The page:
A:  Economics A level makes frequent use of mathematics, primarily statistics and diagrammatic modelling. You will be expected to calculate percentage changes and ratios and make use of index numbers. You also will need to analyse and interpret a range of quite complex data. While the standard of maths required in economics is not as difficult as that required in A level maths or physics, you may find it difficult if you are unable to handle data and perform relatively simple calculations with confidence.
The subject is examined through written essay questions, including sustained debates that weave together multiple issues and argue towards a supported conclusion. Essays are often informed by and refer to source materials which students need to process relatively quickly. Analysis in these essays must be precise and clear and conclusions must be supported by balanced debates considering a range of arguments and evidence. These skills can of course be learned through studying the course, but this will be easier for students who are proficient readers and who are reasonably articulate. A competent understanding of grammar and sentence structure is also highly beneficial.

Q:  What sort of careers can economics lead to?
A: About half of our students go on to study economics, business or finance at degree level. A significant proportion go on to study law or law and business.
Economics twinned with maths can open doors into the world of finance, data handling, forecasting and modelling. This can be valuable in the world of banking as well as working with organisations such as the Bank of England.
Economics also is popular among students who wish to pursue a career in politics or journalism as it provides a richer understanding of the forces underpinning significant political issues.

Q:  What happens in lessons?
A:  Lesson content is varied. We make use of computers to conduct online research, both independently and in groups. We encourage class discussions about the issues faced by economists and make regular use of past exam questions to consolidate and assess understanding. Resources are geared towards independent study so students can work at their own pace and catch up on missed work if necessary.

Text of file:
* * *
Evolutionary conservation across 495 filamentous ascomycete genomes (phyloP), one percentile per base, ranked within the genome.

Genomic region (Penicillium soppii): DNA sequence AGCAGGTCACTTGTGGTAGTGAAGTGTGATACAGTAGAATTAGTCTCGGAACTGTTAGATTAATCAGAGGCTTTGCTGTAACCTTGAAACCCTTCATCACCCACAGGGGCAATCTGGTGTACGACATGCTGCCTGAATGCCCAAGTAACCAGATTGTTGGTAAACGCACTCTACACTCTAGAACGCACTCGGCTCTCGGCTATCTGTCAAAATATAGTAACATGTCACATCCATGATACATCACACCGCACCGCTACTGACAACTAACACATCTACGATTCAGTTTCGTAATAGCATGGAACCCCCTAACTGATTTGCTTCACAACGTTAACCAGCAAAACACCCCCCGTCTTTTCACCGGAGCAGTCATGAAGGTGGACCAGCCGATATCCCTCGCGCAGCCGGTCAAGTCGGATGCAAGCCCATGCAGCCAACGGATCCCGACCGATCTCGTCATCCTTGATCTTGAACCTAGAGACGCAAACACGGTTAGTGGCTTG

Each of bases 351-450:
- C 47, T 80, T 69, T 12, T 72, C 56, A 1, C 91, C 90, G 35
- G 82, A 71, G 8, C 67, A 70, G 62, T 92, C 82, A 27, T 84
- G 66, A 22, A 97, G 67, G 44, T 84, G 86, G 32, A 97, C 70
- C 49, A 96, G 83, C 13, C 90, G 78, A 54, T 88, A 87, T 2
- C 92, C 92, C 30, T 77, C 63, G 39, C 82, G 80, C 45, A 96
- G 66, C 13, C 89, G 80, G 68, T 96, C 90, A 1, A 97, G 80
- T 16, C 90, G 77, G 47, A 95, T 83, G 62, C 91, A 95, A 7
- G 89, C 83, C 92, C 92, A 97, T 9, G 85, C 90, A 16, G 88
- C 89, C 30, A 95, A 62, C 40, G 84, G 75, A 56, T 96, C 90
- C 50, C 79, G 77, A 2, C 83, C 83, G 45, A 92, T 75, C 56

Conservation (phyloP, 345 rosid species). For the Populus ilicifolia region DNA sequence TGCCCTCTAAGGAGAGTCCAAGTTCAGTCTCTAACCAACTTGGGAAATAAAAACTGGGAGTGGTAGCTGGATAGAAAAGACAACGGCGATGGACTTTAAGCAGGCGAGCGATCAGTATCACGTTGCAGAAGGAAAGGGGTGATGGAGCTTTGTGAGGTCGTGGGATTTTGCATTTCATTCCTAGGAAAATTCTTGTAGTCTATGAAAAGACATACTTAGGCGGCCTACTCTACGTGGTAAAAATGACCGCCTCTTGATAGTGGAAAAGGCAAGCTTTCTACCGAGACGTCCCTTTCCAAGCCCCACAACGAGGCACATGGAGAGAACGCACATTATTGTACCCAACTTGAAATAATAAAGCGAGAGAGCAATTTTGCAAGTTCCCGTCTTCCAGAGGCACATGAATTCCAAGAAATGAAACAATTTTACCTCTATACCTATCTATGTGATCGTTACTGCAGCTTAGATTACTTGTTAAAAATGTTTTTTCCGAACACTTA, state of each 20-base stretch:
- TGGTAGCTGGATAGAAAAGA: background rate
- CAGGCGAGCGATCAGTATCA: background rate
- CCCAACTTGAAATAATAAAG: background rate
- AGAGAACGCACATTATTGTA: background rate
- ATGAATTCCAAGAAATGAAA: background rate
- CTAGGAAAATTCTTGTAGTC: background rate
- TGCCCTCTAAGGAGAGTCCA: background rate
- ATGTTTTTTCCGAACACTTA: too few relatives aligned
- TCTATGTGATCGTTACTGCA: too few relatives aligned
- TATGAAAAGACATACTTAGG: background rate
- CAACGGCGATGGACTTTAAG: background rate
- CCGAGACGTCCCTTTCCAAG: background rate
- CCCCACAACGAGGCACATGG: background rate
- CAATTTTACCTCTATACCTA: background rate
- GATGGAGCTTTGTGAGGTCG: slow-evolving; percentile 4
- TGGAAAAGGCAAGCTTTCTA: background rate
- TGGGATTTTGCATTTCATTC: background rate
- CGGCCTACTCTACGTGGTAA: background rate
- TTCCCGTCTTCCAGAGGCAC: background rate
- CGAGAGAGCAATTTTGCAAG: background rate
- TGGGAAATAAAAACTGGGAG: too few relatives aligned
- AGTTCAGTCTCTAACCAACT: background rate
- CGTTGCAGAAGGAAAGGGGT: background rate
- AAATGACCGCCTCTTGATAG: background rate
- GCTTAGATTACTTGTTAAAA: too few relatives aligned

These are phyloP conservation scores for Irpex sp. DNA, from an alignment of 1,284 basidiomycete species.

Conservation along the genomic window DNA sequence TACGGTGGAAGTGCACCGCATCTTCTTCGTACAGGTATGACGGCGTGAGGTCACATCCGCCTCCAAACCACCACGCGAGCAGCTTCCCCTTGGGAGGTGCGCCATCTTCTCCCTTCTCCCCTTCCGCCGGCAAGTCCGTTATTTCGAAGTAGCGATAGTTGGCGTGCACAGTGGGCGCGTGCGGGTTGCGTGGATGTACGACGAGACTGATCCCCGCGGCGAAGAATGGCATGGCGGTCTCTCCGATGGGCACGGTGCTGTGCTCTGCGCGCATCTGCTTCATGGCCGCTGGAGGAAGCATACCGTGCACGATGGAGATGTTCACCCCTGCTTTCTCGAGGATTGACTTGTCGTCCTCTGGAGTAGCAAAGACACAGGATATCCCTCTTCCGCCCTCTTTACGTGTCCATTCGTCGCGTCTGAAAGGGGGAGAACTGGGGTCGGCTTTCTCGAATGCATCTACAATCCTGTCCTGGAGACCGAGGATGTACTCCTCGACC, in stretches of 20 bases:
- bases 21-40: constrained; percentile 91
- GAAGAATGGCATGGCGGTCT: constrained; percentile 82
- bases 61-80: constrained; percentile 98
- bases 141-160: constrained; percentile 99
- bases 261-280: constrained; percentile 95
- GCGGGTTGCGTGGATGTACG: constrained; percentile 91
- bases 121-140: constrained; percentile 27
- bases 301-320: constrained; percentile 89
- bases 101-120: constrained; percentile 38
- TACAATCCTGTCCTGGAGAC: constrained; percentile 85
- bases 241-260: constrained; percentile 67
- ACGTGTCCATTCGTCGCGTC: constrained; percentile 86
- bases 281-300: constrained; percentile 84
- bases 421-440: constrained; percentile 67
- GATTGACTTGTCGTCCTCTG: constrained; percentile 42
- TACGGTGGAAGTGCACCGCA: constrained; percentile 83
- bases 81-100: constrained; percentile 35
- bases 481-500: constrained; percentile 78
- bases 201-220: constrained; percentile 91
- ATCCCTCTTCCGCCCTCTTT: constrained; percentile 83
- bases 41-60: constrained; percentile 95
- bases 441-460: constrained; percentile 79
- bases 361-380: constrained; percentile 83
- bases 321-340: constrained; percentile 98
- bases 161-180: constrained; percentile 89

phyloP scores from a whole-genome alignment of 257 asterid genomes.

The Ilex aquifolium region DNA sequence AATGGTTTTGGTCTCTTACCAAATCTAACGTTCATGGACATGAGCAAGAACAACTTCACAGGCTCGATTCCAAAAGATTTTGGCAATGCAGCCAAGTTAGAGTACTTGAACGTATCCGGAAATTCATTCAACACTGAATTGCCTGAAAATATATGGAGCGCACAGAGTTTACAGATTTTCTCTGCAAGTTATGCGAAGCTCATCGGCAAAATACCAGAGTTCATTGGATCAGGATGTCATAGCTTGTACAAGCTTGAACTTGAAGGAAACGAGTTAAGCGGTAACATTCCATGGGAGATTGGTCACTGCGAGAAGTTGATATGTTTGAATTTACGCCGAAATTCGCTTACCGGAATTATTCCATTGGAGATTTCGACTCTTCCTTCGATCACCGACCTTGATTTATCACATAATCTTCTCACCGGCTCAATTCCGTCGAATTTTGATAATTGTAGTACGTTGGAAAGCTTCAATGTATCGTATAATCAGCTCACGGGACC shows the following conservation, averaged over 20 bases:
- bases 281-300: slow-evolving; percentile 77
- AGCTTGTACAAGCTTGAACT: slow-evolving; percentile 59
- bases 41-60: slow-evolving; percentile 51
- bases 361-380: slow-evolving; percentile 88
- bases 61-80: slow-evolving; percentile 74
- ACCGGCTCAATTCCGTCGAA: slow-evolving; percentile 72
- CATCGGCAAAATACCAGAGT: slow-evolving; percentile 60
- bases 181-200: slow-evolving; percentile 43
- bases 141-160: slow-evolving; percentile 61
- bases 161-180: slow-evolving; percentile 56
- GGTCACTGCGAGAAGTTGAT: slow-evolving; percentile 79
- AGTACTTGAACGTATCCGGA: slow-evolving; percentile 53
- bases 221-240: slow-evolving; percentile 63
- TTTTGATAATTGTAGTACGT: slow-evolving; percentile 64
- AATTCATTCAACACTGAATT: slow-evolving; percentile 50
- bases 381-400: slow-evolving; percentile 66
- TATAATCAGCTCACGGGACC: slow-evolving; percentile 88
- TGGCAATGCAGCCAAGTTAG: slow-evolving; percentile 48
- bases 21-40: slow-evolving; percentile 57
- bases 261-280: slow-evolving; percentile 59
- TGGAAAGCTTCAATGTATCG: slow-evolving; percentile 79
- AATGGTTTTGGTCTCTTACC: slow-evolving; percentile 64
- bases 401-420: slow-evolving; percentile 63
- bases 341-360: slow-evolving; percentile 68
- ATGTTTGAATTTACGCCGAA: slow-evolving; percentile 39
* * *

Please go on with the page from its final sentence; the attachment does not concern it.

Exam Board

AQA Learn More

Entry Requirements

  • You should have at least a grade 5 in GCSE maths.
  • You should have at least a grade 5 in GCSE English language and GCSE English literature.
  • Ideally you should have a grade 5 or higher in a humanities subject and in science subjects.
  • You need to be confident in writing extended essays as well as handling numerical data and interpreting graphical models.
  • The majority of students have not studied economics before as this is rarely offered at GCSE.

Year 1

  • Microeconomics - The economic method and economics as a social science, economic agents as rational decision makers, the operation of markets, market failure and government intervention.
  • Macroeconomics - Key macroeconomic indicators and government objectives, how the national economy operates.

Year 2

  • Microeconomics - More and less competitive markets, labour markets.
  • Macroeconomics - The national economy in a global context, trade vs protectionism, measuring and facilitating growth and development.

Employability Skills

  • Clear communication
  • Understanding of the market place and wider world
  • Ability to write reports and interpret events
  • Ability to forecast and project
  • Analytical skills
  • Numeracy skills

Course Resources

Economics (Anderton) - ISBN: 9780993133107, Anderton Press 2015